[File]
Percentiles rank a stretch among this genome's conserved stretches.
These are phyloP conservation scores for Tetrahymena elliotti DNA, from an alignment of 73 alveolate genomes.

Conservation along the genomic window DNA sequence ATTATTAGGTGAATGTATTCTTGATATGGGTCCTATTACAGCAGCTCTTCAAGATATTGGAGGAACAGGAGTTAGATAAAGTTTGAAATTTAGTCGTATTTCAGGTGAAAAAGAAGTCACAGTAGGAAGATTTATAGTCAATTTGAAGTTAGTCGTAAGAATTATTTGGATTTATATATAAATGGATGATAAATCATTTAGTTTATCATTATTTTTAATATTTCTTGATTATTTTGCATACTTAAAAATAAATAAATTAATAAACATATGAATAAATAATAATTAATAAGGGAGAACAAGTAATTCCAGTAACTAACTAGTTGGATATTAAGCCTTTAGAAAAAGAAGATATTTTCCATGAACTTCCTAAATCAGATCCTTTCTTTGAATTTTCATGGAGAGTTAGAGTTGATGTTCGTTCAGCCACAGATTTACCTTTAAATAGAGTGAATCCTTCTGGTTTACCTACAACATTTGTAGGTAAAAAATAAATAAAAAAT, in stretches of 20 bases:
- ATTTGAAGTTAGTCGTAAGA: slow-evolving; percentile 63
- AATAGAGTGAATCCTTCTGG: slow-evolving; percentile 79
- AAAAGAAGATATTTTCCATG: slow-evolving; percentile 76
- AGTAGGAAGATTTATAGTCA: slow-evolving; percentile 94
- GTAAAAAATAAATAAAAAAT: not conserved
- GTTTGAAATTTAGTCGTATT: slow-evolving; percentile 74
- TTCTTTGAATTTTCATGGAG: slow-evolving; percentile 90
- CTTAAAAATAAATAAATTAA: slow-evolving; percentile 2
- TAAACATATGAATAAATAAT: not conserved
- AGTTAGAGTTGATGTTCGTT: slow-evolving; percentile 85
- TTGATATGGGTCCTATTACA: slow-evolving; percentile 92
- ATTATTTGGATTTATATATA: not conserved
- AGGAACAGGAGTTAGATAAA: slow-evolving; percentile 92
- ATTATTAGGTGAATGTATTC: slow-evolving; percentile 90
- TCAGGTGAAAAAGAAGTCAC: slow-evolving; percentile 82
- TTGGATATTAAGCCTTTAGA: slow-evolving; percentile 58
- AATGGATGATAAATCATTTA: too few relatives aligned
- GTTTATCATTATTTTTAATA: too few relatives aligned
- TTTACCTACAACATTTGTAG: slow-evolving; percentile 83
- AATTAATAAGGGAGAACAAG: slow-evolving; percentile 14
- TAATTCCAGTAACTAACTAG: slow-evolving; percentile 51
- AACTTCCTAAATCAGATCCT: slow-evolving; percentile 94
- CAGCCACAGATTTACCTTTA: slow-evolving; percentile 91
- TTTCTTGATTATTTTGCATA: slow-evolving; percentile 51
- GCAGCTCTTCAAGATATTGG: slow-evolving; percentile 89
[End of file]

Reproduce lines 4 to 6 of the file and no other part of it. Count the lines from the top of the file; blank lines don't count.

- ATTTGAAGTTAGTCGTAAGA: slow-evolving; percentile 63
- AATAGAGTGAATCCTTCTGG: slow-evolving; percentile 79
- AAAAGAAGATATTTTCCATG: slow-evolving; percentile 76